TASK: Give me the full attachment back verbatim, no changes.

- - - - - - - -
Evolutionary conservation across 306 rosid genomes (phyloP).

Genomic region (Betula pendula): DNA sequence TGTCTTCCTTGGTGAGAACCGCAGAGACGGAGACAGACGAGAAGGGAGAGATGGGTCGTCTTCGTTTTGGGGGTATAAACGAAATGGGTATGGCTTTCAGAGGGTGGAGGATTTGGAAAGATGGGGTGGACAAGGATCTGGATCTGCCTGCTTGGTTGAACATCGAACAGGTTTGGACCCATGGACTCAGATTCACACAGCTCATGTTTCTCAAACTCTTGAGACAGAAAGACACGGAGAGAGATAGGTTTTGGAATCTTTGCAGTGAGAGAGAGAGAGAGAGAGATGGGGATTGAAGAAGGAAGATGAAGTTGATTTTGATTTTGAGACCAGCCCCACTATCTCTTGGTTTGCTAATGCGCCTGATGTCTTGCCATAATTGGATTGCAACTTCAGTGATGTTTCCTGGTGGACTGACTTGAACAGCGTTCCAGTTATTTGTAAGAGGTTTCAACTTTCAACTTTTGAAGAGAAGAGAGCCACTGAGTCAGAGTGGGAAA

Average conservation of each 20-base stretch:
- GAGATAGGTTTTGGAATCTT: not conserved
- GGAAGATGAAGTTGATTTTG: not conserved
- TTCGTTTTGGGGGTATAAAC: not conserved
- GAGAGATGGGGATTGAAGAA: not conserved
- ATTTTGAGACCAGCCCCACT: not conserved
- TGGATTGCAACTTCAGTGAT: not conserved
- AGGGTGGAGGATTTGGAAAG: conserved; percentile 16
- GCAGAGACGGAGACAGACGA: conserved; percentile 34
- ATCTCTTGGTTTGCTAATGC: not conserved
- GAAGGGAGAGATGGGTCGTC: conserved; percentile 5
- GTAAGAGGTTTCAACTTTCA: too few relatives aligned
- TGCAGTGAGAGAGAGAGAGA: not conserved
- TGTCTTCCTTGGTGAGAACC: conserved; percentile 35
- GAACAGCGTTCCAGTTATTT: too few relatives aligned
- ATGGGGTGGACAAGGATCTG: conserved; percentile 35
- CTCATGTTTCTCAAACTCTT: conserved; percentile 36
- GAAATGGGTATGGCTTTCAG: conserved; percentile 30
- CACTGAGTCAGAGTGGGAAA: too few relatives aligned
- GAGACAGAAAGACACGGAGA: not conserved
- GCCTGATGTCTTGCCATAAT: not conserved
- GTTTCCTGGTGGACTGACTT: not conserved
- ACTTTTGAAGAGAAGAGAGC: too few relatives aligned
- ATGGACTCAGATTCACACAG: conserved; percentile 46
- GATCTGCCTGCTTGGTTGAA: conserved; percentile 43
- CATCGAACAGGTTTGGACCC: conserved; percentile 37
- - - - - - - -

Evolutionary conservation across 306 rosid genomes (phyloP).

Genomic region (Betula pendula): DNA sequence TGTCTTCCTTGGTGAGAACCGCAGAGACGGAGACAGACGAGAAGGGAGAGATGGGTCGTCTTCGTTTTGGGGGTATAAACGAAATGGGTATGGCTTTCAGAGGGTGGAGGATTTGGAAAGATGGGGTGGACAAGGATCTGGATCTGCCTGCTTGGTTGAACATCGAACAGGTTTGGACCCATGGACTCAGATTCACACAGCTCATGTTTCTCAAACTCTTGAGACAGAAAGACACGGAGAGAGATAGGTTTTGGAATCTTTGCAGTGAGAGAGAGAGAGAGAGAGATGGGGATTGAAGAAGGAAGATGAAGTTGATTTTGATTTTGAGACCAGCCCCACTATCTCTTGGTTTGCTAATGCGCCTGATGTCTTGCCATAATTGGATTGCAACTTCAGTGATGTTTCCTGGTGGACTGACTTGAACAGCGTTCCAGTTATTTGTAAGAGGTTTCAACTTTCAACTTTTGAAGAGAAGAGAGCCACTGAGTCAGAGTGGGAAA

Average conservation of each 20-base stretch:
- GAGATAGGTTTTGGAATCTT: not conserved
- GGAAGATGAAGTTGATTTTG: not conserved
- TTCGTTTTGGGGGTATAAAC: not conserved
- GAGAGATGGGGATTGAAGAA: not conserved
- ATTTTGAGACCAGCCCCACT: not conserved
- TGGATTGCAACTTCAGTGAT: not conserved
- AGGGTGGAGGATTTGGAAAG: conserved; percentile 16
- GCAGAGACGGAGACAGACGA: conserved; percentile 34
- ATCTCTTGGTTTGCTAATGC: not conserved
- GAAGGGAGAGATGGGTCGTC: conserved; percentile 5
- GTAAGAGGTTTCAACTTTCA: too few relatives aligned
- TGCAGTGAGAGAGAGAGAGA: not conserved
- TGTCTTCCTTGGTGAGAACC: conserved; percentile 35
- GAACAGCGTTCCAGTTATTT: too few relatives aligned
- ATGGGGTGGACAAGGATCTG: conserved; percentile 35
- CTCATGTTTCTCAAACTCTT: conserved; percentile 36
- GAAATGGGTATGGCTTTCAG: conserved; percentile 30
- CACTGAGTCAGAGTGGGAAA: too few relatives aligned
- GAGACAGAAAGACACGGAGA: not conserved
- GCCTGATGTCTTGCCATAAT: not conserved
- GTTTCCTGGTGGACTGACTT: not conserved
- ACTTTTGAAGAGAAGAGAGC: too few relatives aligned
- ATGGACTCAGATTCACACAG: conserved; percentile 46
- GATCTGCCTGCTTGGTTGAA: conserved; percentile 43
- CATCGAACAGGTTTGGACCC: conserved; percentile 37